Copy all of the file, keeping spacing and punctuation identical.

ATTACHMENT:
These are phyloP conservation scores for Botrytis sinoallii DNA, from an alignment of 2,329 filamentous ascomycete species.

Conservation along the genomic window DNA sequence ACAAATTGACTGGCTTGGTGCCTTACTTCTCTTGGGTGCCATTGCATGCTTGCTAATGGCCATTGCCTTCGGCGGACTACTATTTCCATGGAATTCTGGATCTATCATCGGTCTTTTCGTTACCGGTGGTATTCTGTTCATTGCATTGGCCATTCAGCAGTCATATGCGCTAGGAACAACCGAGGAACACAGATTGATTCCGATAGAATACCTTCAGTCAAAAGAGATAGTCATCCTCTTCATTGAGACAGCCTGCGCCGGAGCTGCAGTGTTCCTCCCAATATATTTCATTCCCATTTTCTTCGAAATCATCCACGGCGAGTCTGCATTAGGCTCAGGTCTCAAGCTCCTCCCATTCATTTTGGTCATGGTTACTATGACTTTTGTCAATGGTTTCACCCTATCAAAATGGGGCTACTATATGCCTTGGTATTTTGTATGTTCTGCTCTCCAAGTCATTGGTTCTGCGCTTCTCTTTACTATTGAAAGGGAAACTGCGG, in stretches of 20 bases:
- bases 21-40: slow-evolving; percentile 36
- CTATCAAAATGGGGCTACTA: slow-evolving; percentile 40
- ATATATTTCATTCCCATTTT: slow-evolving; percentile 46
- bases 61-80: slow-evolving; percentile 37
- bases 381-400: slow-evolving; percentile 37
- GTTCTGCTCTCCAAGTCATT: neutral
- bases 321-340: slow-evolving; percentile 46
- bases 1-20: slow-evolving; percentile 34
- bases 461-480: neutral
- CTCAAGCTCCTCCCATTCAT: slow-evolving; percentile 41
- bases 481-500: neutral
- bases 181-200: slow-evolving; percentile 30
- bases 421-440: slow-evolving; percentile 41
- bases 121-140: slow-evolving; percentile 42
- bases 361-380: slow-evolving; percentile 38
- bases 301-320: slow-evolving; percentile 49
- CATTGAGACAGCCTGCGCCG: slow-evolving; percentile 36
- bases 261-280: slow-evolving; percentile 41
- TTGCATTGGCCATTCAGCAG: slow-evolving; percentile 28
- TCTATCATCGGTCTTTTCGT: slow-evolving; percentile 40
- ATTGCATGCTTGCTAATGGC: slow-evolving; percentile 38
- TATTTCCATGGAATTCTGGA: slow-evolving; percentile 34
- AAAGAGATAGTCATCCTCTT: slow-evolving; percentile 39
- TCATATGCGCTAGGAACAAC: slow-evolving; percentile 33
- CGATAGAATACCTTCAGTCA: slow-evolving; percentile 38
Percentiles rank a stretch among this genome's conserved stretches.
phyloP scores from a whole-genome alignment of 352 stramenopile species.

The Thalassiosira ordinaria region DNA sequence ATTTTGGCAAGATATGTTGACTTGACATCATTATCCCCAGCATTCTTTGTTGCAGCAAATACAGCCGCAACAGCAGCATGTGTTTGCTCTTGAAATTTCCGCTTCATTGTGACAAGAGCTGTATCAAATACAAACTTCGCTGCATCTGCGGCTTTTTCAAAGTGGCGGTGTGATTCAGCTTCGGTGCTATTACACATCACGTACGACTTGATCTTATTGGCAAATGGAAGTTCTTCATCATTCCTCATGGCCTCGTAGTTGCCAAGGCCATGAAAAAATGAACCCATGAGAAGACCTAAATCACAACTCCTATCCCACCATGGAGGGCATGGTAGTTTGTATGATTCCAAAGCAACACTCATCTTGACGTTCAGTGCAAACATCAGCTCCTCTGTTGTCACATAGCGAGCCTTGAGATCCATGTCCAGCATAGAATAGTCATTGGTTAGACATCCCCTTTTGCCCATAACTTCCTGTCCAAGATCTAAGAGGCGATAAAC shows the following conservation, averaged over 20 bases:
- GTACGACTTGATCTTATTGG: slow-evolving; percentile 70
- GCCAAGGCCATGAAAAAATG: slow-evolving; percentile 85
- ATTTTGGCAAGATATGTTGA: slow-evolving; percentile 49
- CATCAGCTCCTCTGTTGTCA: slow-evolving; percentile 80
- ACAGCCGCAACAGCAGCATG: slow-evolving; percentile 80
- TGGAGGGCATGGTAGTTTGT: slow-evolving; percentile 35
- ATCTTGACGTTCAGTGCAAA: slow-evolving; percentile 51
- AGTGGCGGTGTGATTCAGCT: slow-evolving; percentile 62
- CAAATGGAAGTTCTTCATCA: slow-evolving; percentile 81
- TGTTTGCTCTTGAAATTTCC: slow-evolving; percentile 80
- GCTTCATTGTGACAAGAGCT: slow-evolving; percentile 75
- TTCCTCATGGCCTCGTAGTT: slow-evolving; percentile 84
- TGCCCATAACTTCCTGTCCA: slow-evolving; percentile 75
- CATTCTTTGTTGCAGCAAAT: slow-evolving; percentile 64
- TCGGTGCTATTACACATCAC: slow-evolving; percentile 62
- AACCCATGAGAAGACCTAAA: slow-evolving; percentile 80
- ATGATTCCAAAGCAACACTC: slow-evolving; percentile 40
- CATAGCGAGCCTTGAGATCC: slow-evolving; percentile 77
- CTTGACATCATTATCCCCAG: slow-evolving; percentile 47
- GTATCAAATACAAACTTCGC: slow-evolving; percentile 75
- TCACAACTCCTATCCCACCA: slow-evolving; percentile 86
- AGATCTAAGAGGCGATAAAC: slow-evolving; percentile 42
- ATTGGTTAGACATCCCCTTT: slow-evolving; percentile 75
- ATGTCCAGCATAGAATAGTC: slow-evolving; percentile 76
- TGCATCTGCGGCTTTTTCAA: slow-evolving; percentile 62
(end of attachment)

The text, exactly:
These are phyloP conservation scores for Botrytis sinoallii DNA, from an alignment of 2,329 filamentous ascomycete species.

Conservation along the genomic window DNA sequence ACAAATTGACTGGCTTGGTGCCTTACTTCTCTTGGGTGCCATTGCATGCTTGCTAATGGCCATTGCCTTCGGCGGACTACTATTTCCATGGAATTCTGGATCTATCATCGGTCTTTTCGTTACCGGTGGTATTCTGTTCATTGCATTGGCCATTCAGCAGTCATATGCGCTAGGAACAACCGAGGAACACAGATTGATTCCGATAGAATACCTTCAGTCAAAAGAGATAGTCATCCTCTTCATTGAGACAGCCTGCGCCGGAGCTGCAGTGTTCCTCCCAATATATTTCATTCCCATTTTCTTCGAAATCATCCACGGCGAGTCTGCATTAGGCTCAGGTCTCAAGCTCCTCCCATTCATTTTGGTCATGGTTACTATGACTTTTGTCAATGGTTTCACCCTATCAAAATGGGGCTACTATATGCCTTGGTATTTTGTATGTTCTGCTCTCCAAGTCATTGGTTCTGCGCTTCTCTTTACTATTGAAAGGGAAACTGCGG, in stretches of 20 bases:
- bases 21-40: slow-evolving; percentile 36
- CTATCAAAATGGGGCTACTA: slow-evolving; percentile 40
- ATATATTTCATTCCCATTTT: slow-evolving; percentile 46
- bases 61-80: slow-evolving; percentile 37
- bases 381-400: slow-evolving; percentile 37
- GTTCTGCTCTCCAAGTCATT: neutral
- bases 321-340: slow-evolving; percentile 46
- bases 1-20: slow-evolving; percentile 34
- bases 461-480: neutral
- CTCAAGCTCCTCCCATTCAT: slow-evolving; percentile 41
- bases 481-500: neutral
- bases 181-200: slow-evolving; percentile 30
- bases 421-440: slow-evolving; percentile 41
- bases 121-140: slow-evolving; percentile 42
- bases 361-380: slow-evolving; percentile 38
- bases 301-320: slow-evolving; percentile 49
- CATTGAGACAGCCTGCGCCG: slow-evolving; percentile 36
- bases 261-280: slow-evolving; percentile 41
- TTGCATTGGCCATTCAGCAG: slow-evolving; percentile 28
- TCTATCATCGGTCTTTTCGT: slow-evolving; percentile 40
- ATTGCATGCTTGCTAATGGC: slow-evolving; percentile 38
- TATTTCCATGGAATTCTGGA: slow-evolving; percentile 34
- AAAGAGATAGTCATCCTCTT: slow-evolving; percentile 39
- TCATATGCGCTAGGAACAAC: slow-evolving; percentile 33
- CGATAGAATACCTTCAGTCA: slow-evolving; percentile 38
Percentiles rank a stretch among this genome's conserved stretches.
phyloP scores from a whole-genome alignment of 352 stramenopile species.

The Thalassiosira ordinaria region DNA sequence ATTTTGGCAAGATATGTTGACTTGACATCATTATCCCCAGCATTCTTTGTTGCAGCAAATACAGCCGCAACAGCAGCATGTGTTTGCTCTTGAAATTTCCGCTTCATTGTGACAAGAGCTGTATCAAATACAAACTTCGCTGCATCTGCGGCTTTTTCAAAGTGGCGGTGTGATTCAGCTTCGGTGCTATTACACATCACGTACGACTTGATCTTATTGGCAAATGGAAGTTCTTCATCATTCCTCATGGCCTCGTAGTTGCCAAGGCCATGAAAAAATGAACCCATGAGAAGACCTAAATCACAACTCCTATCCCACCATGGAGGGCATGGTAGTTTGTATGATTCCAAAGCAACACTCATCTTGACGTTCAGTGCAAACATCAGCTCCTCTGTTGTCACATAGCGAGCCTTGAGATCCATGTCCAGCATAGAATAGTCATTGGTTAGACATCCCCTTTTGCCCATAACTTCCTGTCCAAGATCTAAGAGGCGATAAAC shows the following conservation, averaged over 20 bases:
- GTACGACTTGATCTTATTGG: slow-evolving; percentile 70
- GCCAAGGCCATGAAAAAATG: slow-evolving; percentile 85
- ATTTTGGCAAGATATGTTGA: slow-evolving; percentile 49
- CATCAGCTCCTCTGTTGTCA: slow-evolving; percentile 80
- ACAGCCGCAACAGCAGCATG: slow-evolving; percentile 80
- TGGAGGGCATGGTAGTTTGT: slow-evolving; percentile 35
- ATCTTGACGTTCAGTGCAAA: slow-evolving; percentile 51
- AGTGGCGGTGTGATTCAGCT: slow-evolving; percentile 62
- CAAATGGAAGTTCTTCATCA: slow-evolving; percentile 81
- TGTTTGCTCTTGAAATTTCC: slow-evolving; percentile 80
- GCTTCATTGTGACAAGAGCT: slow-evolving; percentile 75
- TTCCTCATGGCCTCGTAGTT: slow-evolving; percentile 84
- TGCCCATAACTTCCTGTCCA: slow-evolving; percentile 75
- CATTCTTTGTTGCAGCAAAT: slow-evolving; percentile 64
- TCGGTGCTATTACACATCAC: slow-evolving; percentile 62
- AACCCATGAGAAGACCTAAA: slow-evolving; percentile 80
- ATGATTCCAAAGCAACACTC: slow-evolving; percentile 40
- CATAGCGAGCCTTGAGATCC: slow-evolving; percentile 77
- CTTGACATCATTATCCCCAG: slow-evolving; percentile 47
- GTATCAAATACAAACTTCGC: slow-evolving; percentile 75
- TCACAACTCCTATCCCACCA: slow-evolving; percentile 86
- AGATCTAAGAGGCGATAAAC: slow-evolving; percentile 42
- ATTGGTTAGACATCCCCTTT: slow-evolving; percentile 75
- ATGTCCAGCATAGAATAGTC: slow-evolving; percentile 76
- TGCATCTGCGGCTTTTTCAA: slow-evolving; percentile 62